CON: Missing the fundamentals with modern works

Modern literature is widely popular among high school students due to its relatability, easily understood language and direct plot. With students bored by old-time classic novels, some are advocating to add modern literature such as “The Notebook” or “The Book Thief” to high school English curriculum. However, doing so would be detrimental to students and would cause them to falter in certain areas that classic literature helps to enhance.

Most classics teach ethics and morals, while the purpose of many modern works is to entertain rather than instruct. For instance,  “Pride and Prejudice” teaches the effect bias and the influence social status can have on judgment. While reading classic literature, students are able to experience stories of timeless truths and larger messages from someone living in a previous time period.

Certain authors are foundational to Western culture, having influenced all other works of their genre, to the point where all students should be familiar with their writings. For example, Shakespeare has written some of the greatest works of literature, focusing on such universal themes as love, virtue, greed and betrayal. Students who are denied the opportunity to experience Shakespeare are denied the opportunity to expand their perspectives.

It is true that Shakespeare is hard for the average teenager to digest, requiring careful reading and analysis to understand.  However, these are skills that students must develop, and they cannot afford to miss out on reading classic works of literature — especially if it is replaced with writing that does not require such close attention.

For example, “All the Light We Cannot See” is a piece of literature set during World War II, but, being published in 2014, it does not provide the kind of insight into the time period that an author from 50 or 60 years ago would bring.  The culture displayed in the story is attributed to the writer’s imagination, which does not provide a completely accurate representation. The ideas and morals presented in the novel are not ideas that come from the era; rather, they are present ones that may not actually have been thought by people of that time.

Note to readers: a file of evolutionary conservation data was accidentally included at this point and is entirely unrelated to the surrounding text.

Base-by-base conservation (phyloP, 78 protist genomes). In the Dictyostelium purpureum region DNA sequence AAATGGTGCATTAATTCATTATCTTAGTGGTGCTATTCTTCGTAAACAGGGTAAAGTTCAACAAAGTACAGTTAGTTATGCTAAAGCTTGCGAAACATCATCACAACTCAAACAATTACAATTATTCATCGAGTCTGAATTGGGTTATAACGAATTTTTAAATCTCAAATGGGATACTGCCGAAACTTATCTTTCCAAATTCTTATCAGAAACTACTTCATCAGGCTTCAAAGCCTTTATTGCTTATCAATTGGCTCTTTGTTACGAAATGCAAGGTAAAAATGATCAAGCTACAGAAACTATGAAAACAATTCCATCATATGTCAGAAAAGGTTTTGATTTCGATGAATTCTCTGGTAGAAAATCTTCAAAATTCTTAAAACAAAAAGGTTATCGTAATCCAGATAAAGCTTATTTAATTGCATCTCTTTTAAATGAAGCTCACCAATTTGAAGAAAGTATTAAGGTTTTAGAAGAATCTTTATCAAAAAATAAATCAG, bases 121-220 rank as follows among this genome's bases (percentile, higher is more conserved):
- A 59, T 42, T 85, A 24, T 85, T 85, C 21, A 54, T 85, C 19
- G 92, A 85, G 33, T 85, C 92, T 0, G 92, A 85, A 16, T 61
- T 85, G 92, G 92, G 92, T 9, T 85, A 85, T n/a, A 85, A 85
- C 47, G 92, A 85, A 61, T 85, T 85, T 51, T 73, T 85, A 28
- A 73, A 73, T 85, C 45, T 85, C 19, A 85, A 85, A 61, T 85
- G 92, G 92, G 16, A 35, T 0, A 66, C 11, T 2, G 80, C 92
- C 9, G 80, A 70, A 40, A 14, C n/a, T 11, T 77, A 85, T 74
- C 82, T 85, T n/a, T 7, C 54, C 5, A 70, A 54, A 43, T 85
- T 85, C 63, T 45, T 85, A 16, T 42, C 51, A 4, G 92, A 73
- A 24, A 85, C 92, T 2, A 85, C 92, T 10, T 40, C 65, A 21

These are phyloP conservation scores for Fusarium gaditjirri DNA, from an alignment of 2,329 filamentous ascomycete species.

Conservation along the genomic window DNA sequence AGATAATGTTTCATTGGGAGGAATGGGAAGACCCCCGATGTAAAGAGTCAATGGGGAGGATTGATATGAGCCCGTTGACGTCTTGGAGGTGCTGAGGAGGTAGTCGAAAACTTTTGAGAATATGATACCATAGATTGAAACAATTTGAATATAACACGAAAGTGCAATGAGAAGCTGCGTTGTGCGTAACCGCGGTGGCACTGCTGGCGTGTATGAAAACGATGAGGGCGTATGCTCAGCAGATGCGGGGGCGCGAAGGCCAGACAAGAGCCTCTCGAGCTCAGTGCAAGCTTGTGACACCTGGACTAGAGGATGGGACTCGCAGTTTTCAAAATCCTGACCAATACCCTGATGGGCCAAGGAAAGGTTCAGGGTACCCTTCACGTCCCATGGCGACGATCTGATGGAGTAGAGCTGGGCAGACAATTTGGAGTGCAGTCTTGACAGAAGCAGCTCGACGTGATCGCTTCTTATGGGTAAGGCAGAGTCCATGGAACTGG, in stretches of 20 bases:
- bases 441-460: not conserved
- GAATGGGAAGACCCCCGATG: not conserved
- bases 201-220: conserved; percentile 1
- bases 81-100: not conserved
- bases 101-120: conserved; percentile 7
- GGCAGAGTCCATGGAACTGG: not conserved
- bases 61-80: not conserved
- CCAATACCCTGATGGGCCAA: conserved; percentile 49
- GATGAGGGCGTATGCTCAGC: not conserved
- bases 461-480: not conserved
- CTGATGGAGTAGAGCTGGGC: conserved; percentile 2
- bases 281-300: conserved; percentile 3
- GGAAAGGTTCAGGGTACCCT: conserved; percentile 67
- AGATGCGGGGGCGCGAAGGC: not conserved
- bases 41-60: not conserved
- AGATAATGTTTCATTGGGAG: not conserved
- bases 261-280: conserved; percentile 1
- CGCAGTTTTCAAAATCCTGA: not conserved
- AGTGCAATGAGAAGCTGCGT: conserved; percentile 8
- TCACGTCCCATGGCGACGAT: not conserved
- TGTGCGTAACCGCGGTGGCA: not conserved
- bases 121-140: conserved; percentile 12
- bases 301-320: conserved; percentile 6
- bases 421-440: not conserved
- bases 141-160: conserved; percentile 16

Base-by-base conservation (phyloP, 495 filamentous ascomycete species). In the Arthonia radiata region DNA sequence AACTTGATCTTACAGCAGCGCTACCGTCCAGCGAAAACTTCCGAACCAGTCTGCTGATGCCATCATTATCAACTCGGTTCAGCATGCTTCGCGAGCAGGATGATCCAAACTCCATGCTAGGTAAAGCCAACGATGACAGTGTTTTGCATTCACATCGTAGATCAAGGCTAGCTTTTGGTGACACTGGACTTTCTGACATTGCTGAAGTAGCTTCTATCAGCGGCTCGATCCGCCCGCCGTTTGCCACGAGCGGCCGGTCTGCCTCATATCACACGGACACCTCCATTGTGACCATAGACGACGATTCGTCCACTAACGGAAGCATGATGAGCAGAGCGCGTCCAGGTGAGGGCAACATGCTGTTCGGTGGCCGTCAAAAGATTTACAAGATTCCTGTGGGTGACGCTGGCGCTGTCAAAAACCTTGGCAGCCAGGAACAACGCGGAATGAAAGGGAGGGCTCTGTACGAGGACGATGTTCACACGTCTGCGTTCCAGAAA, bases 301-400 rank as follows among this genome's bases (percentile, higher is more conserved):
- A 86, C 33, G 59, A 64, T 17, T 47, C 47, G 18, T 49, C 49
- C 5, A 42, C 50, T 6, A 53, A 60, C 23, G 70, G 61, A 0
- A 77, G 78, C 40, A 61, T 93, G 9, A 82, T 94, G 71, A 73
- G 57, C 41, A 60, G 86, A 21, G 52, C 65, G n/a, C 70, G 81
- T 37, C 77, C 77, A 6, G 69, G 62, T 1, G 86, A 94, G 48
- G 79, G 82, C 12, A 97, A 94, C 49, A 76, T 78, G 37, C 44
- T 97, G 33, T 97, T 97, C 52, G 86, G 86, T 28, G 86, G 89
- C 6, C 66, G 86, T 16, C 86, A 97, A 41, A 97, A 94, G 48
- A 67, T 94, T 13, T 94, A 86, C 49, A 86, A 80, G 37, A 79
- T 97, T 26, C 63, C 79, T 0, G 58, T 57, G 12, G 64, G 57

A major reason people want to add modern literature to  the English curriculum is that they are easier to read and understand. However, modern literature should not be valued because of this. People should not study things because they are easy to understand, but to strive towards their full potential.

Another aspect of modern literature is its relatability; people can relate to the setting and context of the story, since they are more familiar with them. However, the ability to translate time-honored concepts from one context to another is an important skill. While classics force readers to do this, modern literature may not.

Classic literature improves the reader’s knowledge and perspective, giving them critical tools to help them understand the meanings of complicated pieces of Writing. These necessary tools can lead to deeper thinking and make them smarter, in not only literary comprehension but in life.